Just before I left my perch to head over to the court house, I ran a quick check on Chamisa Management at nmcourts.
(by the way, Chamisa Management also operates under other names, including Vista Property Management, which I'll check later when nmcourts is back online. Oddly enough, Chamisa Management isn't listed, on google at least. Neither company has a website.)
It seems that my former landlords were involved in no less than 129 court cases at the moment I checked. We can presume, perhaps, that most of these were for late or non-payment of rent, as in every single of one of them, Chamisa Management was the plaintiff. Aka, the one sue'ing someone else.
Amazing, thought I, that a company could spend so much of it's time in the right while the rest of us are always wrong. Perhaps it's a koan or a lesson, me fellow poor folk - the rich get richer because they have no fear of using the courts. And at this point, neither do I.
(addendum: A possible reason why no one sues Chamisa Management Corp. - as I was leaving court, the clerk told me they couldn't serve a summons to a P.O. Box, which is what Chamisa Management Corp. (of course) lists on their paper work. Fortunately, I used to hand-deliver my rent - their physical address is 227 E Palace Ave # H Santa Fe, NM 87501, in case anyone wants to know.)
As I headed to court, (the one for small claims, by the way, is MAGISTRATE, located at the bleeding end of Galisteo Street on the other side of St. Michael's) I thought about what my arguments are against what I believe is a totally *excessive* cleaning fee. $517, by the way, in case you've forgotten. Here they are, in glorious detail:
1) I did not originally rent the property from Chamisa Management, but instead from Jane & Bill Buscher. Sometime during the winter, my house was sold to Chamisa Management - traded, actually, for another property on Alto Street. When I found out that Chamisa Management owned the house in which I lived, I asked them about "the future" and was told that my lease would not be extended beyond the original agreement I had with the Buchsers. I was told by one employee of the company that they planned to renovate the property and jack up the rents. I was later told by people in the office that it would be renovated and sold. Whatever the case, it was my understanding that the property would be renovated as soon as I moved out.
Indeed, I was offered in March that if I were to move out early, before my lease was through in July, I could have a free month's rent in April, an offer I declined. Clearly, Chamisa Management Corp. was in a rush to get into the house and renovate.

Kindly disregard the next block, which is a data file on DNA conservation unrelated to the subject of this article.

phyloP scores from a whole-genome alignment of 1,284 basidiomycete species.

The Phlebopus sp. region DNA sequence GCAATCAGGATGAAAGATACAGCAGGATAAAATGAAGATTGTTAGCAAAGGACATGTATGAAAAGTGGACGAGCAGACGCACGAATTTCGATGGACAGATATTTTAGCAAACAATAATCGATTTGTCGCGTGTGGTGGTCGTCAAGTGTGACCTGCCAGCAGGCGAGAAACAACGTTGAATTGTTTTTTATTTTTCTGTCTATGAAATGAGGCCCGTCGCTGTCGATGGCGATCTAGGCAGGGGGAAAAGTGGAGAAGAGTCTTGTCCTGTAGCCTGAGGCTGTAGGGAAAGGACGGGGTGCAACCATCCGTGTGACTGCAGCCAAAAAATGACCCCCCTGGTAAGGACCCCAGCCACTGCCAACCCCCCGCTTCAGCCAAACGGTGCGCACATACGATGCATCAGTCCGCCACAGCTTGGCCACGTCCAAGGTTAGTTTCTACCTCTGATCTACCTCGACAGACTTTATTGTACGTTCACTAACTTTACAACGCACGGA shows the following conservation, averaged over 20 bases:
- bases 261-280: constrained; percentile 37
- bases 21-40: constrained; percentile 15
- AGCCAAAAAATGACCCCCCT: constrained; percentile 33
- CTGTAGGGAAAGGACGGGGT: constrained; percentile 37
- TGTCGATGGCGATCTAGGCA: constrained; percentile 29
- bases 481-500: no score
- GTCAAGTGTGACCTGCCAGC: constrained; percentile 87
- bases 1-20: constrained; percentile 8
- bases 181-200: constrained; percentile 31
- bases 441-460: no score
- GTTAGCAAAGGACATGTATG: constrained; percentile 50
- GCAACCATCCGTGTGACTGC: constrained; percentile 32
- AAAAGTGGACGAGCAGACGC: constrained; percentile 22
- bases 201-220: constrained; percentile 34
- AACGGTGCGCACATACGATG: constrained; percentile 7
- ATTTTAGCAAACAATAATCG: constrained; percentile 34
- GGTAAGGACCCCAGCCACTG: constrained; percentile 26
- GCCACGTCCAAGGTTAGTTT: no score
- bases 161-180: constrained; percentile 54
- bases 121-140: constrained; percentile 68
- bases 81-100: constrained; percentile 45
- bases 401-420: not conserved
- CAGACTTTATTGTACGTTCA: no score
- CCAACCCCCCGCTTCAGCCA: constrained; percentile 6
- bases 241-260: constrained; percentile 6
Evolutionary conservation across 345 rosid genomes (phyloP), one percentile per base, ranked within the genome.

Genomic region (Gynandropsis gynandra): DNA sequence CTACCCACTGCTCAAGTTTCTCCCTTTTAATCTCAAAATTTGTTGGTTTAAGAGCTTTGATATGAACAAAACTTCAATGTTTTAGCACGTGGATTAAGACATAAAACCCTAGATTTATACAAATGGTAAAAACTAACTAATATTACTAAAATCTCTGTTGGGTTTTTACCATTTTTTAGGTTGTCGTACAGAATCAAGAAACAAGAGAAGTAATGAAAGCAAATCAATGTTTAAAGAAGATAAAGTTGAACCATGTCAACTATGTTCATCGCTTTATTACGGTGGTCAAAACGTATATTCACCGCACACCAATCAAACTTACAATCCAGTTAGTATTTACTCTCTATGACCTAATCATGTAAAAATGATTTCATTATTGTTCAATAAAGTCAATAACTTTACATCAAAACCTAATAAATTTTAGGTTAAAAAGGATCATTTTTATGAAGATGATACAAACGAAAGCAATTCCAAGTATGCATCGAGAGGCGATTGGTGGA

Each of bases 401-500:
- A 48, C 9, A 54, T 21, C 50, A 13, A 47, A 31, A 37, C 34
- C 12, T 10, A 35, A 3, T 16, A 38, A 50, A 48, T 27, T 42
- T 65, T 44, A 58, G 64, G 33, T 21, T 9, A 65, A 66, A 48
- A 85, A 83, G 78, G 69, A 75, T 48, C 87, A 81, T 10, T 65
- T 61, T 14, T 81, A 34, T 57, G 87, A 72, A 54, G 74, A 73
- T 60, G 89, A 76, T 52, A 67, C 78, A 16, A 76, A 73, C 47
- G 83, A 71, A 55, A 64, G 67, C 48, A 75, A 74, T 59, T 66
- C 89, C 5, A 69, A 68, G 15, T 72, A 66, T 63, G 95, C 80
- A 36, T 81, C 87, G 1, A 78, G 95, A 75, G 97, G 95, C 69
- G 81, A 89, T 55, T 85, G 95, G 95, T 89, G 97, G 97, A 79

In the month before I moved out, I called Elaine Herrera at the office and left messages asking her if there was any specific check-list I should follow in cleaning the house. She never called back. At one point I spoke with someone in the office who told me, "they're just going to renovate, it doesn't matter too much."
I find it hard to believe that 23 hours was spent just on what I left behind and nothing else - like, say, for example, debris and cleaning from a renovation.
I dispute this cleaning bill because I simply do not believe that the activity of cleaning the house rested on my "mess" alone. I would like it to be proven to the court that the defendants went into my house after I moved out, cleaned it for 23 hours, and then renovated and cleaned it all over again with none of the cleaning from the renovation being included as part of my cleaning bill.
2) I would like to dispute the time time supposedly spent cleaning the house. 23 hours is an extraordinary amount of time for even the worst house-keeper. I would like to know how it is possible to spend 7 hours cleaning a washer, a dryer, and refrigerator particularly when I believe I cleaned those items before I left. I would like to know why I would be charged for painting - there were no visible stains on the walls when I left, and wouldn't that fall under normal wear and tear anyway? Given that the plaintiff to renovate, I'm a little confused why my deposit should pay for their upgrades.
3) I would like the dispute the hourly fee for cleaning the house. Santa Fe's living wage this year is at $10.50 an hour. How is it possible for Chamisa Management Corp. to more or less arbitrarily decide that $22.50/hr. is what they will pay to clean a house? Carpenters make $22.50/hr. if they're lucky. In the lease I signed, there was no provision which stated that I would be charged $22.50/hr. for house-cleaning. Can Chamisa Management Corp. charge me whatever it wants? I should think not.
It costs $67 to file in Small Claims Court. I'll do it for no better reason than to waste their time. They took my money. I want them to have to prove that a $517 cleaning bill is totally reasonable for a house that costs $985 a month. You mean I could've lived there for two extra weeks if I just cleaned it better?
By the way - the place was pretty clean when I left. Not picture perfect, I'll admit, but since I kept being told that they'd be renovating. With a charge like that, I should've trashed the place. But I didn't. Treating a tenant like they're total trash is evil. I can't wait to go to court - either I'll win or I'll get to see the judge side with these parasites and I'll have a much clearer understanding of the kind of person I should be in the future.